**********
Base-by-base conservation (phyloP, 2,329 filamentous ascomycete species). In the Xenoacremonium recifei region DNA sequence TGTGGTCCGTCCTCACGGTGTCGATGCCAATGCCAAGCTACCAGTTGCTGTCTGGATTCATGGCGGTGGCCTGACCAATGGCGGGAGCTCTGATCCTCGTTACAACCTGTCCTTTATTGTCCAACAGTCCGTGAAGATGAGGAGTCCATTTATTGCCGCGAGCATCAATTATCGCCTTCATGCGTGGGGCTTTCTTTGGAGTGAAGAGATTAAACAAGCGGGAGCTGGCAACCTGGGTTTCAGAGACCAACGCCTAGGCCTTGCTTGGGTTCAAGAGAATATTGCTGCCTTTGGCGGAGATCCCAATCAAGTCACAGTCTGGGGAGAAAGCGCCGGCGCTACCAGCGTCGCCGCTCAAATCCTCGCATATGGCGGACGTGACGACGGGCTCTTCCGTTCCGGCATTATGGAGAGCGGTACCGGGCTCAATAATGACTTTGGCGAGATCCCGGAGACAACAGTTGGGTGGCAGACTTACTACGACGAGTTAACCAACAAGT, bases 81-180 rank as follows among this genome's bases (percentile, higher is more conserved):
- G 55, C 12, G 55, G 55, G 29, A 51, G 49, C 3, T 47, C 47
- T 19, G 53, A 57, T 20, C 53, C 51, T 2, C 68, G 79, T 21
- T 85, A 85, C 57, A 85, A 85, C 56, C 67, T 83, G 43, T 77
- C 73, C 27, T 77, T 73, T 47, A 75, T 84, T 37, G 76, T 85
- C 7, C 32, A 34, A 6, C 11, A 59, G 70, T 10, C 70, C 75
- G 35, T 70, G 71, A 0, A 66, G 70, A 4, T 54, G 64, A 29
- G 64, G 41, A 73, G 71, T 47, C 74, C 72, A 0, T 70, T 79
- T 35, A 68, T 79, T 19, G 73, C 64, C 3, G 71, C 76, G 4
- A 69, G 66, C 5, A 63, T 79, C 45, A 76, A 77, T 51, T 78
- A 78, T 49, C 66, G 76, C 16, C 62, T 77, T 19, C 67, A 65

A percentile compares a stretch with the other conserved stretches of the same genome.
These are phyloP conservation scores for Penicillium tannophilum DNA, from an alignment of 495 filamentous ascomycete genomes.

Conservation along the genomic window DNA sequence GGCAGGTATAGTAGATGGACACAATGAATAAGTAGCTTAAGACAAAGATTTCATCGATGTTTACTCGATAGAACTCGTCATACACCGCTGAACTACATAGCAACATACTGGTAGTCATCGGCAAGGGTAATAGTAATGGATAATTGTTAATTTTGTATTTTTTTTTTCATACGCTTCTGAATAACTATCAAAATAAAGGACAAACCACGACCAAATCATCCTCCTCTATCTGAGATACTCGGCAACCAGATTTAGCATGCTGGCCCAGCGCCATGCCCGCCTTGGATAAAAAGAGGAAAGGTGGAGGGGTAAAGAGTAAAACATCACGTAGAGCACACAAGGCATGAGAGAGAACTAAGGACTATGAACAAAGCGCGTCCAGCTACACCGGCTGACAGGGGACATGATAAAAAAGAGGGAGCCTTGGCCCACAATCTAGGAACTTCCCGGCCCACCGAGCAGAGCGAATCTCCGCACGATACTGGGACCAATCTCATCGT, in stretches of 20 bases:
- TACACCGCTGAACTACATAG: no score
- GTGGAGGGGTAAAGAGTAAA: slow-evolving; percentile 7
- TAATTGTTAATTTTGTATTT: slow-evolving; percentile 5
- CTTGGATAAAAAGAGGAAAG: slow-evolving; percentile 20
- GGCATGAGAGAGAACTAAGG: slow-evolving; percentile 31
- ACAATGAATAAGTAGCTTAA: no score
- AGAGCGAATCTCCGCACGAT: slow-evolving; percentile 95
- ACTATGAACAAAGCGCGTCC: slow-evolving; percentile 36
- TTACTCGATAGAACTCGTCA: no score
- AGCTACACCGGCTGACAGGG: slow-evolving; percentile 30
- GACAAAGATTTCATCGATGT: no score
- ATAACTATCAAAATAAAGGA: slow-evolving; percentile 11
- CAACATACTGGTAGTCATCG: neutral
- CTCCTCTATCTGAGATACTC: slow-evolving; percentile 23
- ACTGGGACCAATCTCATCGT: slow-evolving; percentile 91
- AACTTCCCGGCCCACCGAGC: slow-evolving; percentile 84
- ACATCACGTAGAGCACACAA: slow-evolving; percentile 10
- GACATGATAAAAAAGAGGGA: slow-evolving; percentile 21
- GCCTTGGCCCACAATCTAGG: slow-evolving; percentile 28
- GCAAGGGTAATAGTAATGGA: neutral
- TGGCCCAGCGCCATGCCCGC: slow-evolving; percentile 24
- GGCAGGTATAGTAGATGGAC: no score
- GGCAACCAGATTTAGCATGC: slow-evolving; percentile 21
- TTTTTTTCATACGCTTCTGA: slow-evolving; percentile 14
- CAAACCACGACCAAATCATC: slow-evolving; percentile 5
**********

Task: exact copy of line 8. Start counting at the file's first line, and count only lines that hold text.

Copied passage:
- G 64, G 41, A 73, G 71, T 47, C 74, C 72, A 0, T 70, T 79